The newest member of our blogging team, Jason Penn (fast approaching veteran blawger status) did a fascinating piece of the story-behind-the-story of the recent crisis our country faced when the federal government was on the verge of a shutdown. We all know about deals being cut in the back rooms of congress. We all know that the government avoided a shutdown this time around when the senate and house worked out a compromise that resulted in millions of dollars being earmarked for cuts in the budget.

Jason tells us what programs relating to healthcare will suffer as a result of these negotiated cuts. As some wise person once said, “why is it always those who are least represented who bear the burden of budget cuts?” Maybe it’s because they can’t afford lobbyists to protect them like those who need protection the least can.

Read Jason’s eye opening and no-punches-pulled report on just who will be the victims of the deals in his post of this past week Budget Crisis Avoided, But What About the Babies? Can They Live With $504 Million Less in Funding?

Will moms-to-be now be “laughing” their way through labor and delivery?

One of our seasoned blawgers, who every now and then is driven to report on the off-beat issues of law, medicine and healthcare, Jon Stefanuca, stepped up to the plate once again and took a swing at the return of an old-timer to the arsenal of pain relief for mothers-to-be undergoing labor and delivery – laughing gas!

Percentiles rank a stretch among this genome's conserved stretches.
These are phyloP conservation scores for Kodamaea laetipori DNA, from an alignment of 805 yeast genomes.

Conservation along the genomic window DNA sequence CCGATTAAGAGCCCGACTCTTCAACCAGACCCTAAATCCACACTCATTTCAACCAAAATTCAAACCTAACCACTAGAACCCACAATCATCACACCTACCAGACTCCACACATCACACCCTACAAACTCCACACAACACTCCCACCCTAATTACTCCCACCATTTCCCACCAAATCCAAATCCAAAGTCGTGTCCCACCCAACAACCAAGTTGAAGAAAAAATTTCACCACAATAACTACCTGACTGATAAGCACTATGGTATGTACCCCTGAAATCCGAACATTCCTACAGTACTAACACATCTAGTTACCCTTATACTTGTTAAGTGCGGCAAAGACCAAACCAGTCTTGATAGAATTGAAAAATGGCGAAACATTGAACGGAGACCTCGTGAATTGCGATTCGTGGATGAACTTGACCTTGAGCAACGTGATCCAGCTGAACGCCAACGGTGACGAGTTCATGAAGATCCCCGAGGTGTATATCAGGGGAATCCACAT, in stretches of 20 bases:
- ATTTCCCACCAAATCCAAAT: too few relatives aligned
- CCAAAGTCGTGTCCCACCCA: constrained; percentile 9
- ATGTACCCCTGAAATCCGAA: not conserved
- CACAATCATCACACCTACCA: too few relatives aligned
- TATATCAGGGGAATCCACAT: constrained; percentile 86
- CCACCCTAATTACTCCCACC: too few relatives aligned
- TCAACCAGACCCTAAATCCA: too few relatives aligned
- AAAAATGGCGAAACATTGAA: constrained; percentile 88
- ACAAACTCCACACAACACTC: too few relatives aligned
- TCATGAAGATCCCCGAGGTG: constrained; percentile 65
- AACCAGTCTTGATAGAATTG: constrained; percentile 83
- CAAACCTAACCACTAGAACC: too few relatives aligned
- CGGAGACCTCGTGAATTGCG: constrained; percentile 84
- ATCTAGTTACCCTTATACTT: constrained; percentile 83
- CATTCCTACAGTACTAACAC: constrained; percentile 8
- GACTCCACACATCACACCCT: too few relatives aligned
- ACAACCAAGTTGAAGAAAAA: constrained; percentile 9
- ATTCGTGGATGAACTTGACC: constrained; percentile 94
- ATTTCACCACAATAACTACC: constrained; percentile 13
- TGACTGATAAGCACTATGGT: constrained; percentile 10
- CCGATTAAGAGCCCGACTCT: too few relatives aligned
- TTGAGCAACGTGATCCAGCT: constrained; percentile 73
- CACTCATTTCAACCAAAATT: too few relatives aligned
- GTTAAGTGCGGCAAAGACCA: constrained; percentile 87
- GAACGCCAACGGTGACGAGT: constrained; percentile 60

As Jon’s piece in Eye Opener this past week tells us -

It appears that a number of hospitals are now considering making laughing gas available as a pain relief measure for women in labor. A hospital in San Francisco and another in Seattle have been using laughing gas in their labor and delivery units for a while. Hospitals like Dartmouth-Hitchcock Medical Center plan to offer laughing gas to laboring mothers in the immediate future.

For more about this return of laughing gas to our obstetrical units, read Jon’s piece Laughing Gas Making Its Way Back Into the Labor and Delivery Department.

Nursing and Sleep Deprivation: Is it a risk factor for patient safety?

I suspect somewhere along the line you have done “an all-nighter” – whether it was getting ready for a big test, a social event, or for some other reason. Remember how you felt as you made it through that night or the next day? Have you ever done it several nights in the same week? How about doing it a few times one week and then do the same thing the next week and the next…. Well you no doubt get the idea. You’ve been exhausted, right? Well what about nurses, who have to do this for a living?

Nurses have lives too. They have children, home responsibilities and obligations, and some form of social life. What happens when they swap shifts or are asked to do “a double”?